One of the essential components to achieving success the owner-operator trucking company world is to make certain your semi truck is well-maintained and in good repair at all times. Nothing can set you back more than a breakdown when you're carrying a time-sensitive load.
It isn't necessary to be a mechanic yourself in order to keep your semi functioning well, but knowing the basics of how your truck works will help prevent the expenditure of unnecessary cash in the mechanic shop, and don't forget that practicing preventative maintenance can help keep your truck running smoothly. Following these five strategies will enable you to protect your investment and keep your big rig rolling on the road.
Get a Written Estimate
Even if you feel stretched for time, always get a written estimate before allowing a mechanic to start working on your truck. This will provide you with leverage in case you're presented with a repair bill far beyond what your budget allows. Also, make it clear all work must be authorized by you and any deviation from the anticipated repairs must be brought to your immediate attention.
Also, sticking around the shop while the work is being performed is advised -- you don't have to hang over the mechanic while he does his job, but an alert and aware countenance will show you mean business.
Keep Good Records
Never throw a repair or maintenance record away. You never know when a part will be recalled or when a specific shop will be found guilty of manipulating drivers into paying for repairs and services their rigs didn't need. Keeping good records will also help mechanics take better care of your rig because they'll have something to go on concerning prior repairs and adjustments.
Keep in mind it's likely you'll use the services of a variety of mechanics since your line of work involves significant travel, and having available records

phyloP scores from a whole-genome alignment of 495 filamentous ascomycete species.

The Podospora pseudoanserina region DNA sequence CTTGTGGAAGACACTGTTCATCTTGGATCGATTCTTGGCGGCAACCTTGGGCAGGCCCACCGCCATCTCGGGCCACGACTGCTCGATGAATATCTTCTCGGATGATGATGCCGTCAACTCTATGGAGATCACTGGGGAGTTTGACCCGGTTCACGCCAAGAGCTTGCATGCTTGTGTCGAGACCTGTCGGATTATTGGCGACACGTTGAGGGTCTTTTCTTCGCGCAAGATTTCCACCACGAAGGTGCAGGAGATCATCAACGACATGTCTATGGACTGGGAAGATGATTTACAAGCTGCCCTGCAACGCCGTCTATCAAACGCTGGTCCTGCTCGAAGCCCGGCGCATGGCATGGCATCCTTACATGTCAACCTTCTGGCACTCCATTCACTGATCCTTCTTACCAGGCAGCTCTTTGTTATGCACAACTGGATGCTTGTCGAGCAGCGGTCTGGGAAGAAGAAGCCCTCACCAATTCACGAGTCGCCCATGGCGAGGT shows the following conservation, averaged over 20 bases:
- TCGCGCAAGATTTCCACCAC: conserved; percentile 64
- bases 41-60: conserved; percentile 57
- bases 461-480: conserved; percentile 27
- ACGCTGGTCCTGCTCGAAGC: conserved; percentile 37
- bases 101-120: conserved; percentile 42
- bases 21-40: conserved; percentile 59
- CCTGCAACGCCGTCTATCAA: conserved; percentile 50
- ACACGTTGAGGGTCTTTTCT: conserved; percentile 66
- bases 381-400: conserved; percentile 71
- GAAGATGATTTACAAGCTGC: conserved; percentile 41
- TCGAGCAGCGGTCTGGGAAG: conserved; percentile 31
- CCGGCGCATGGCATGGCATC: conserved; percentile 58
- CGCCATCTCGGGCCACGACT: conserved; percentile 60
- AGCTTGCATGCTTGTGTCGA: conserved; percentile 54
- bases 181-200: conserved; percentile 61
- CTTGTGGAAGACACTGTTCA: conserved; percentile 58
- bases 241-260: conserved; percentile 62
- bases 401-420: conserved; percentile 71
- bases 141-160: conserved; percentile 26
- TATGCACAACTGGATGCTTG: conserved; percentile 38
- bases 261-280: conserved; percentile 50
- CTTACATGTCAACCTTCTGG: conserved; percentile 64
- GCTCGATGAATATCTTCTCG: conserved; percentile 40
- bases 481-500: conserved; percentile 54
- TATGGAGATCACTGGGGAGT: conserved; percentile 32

Do Your Homework Concerning Your Routes
Chances are you'll be driving several different routes during any given month, so do a bit of investigative work concerning various available repair shops in the major towns and cities along your routes. Keep the information in a documents file on your laptop so it can be accessed even when an Internet connection isn't available. The last thing you need during an unexpected breakdown is to have to scramble for a mechanic -- and this is exactly the type of situation some unscrupulous mechanic shops are waiting to take advantage of.
Try to Go to National Chains or Truck Dealerships
Not all truck dealerships have repair shops, but the ones that do are likely to be able to fix any problem you have as well as be able to quickly get necessary parts. Small shops, on the other hand, will have to send for parts, and this could eat up valuable time.
National chains are also more likely to be staffed with knowledgeable, experienced mechanics who can deal with a variety of issues. National chains and dealerships are also likely to keep computerized records of your repair and maintenance history they can easily to transfer to their shops in different parts of the country.
Always Pay With a Credit Card
Paying for repair services will provide you with an excellent way to dispute the charges in the event you suspect you have been misled by a shop or otherwise haven't gotten your money's worth. Paying by cash or check is a sure guarantee you won't get your money back.
Besides, if a modern business doesn't take credit cards, that could be an indication of poor management or other interior difficulties -- and you've invested too much in your rig to trust it to a someone who can't run their business properly.Share
12 May 2015
I come from a small town. It's so small that there is no public bus service—you can walk everywhere within city limits. People drove their cars if they wanted to leave town. At home, I rarely saw a taxi, and subways were something I only saw in movies. Moving to New York City was a shock in many ways, but learning how to get around using public transportation was one of the biggest hurdles that I faced. I didn't know how much to tip a taxi driver or how to find my way around on the bus. However, I did eventually learn. I know that there must be many people who are facing the same learning curve that I was facing a few years ago. I started this blog to help other small town natives like me learn how to get around in the big city.